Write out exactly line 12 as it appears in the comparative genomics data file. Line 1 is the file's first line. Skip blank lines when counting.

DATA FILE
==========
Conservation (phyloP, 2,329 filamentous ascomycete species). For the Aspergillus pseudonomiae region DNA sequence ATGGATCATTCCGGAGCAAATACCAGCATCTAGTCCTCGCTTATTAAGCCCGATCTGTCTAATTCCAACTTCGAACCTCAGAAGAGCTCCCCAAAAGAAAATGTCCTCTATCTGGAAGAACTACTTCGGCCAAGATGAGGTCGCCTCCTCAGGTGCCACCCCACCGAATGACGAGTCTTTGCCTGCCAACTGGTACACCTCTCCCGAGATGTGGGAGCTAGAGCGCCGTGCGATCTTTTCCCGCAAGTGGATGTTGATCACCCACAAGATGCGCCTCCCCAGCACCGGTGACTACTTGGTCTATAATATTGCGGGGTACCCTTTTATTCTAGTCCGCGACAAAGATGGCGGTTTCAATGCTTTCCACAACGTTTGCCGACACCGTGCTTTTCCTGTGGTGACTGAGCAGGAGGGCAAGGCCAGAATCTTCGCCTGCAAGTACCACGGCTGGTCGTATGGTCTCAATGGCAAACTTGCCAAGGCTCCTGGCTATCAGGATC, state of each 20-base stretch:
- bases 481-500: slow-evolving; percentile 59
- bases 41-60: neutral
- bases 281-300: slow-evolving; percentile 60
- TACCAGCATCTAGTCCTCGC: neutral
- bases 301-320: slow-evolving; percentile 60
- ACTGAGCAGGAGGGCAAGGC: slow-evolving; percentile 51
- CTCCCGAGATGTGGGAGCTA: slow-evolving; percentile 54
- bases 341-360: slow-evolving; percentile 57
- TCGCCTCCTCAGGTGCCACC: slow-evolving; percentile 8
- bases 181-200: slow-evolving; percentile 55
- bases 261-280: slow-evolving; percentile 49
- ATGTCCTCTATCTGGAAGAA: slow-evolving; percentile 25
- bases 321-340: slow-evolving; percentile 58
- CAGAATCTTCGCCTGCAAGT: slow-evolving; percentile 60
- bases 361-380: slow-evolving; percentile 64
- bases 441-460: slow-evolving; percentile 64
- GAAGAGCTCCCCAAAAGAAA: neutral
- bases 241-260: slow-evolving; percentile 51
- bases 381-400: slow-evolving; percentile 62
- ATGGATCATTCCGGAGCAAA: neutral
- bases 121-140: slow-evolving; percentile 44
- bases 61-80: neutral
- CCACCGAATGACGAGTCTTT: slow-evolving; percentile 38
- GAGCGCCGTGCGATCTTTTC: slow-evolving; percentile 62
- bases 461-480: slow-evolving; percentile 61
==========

- bases 261-280: slow-evolving; percentile 49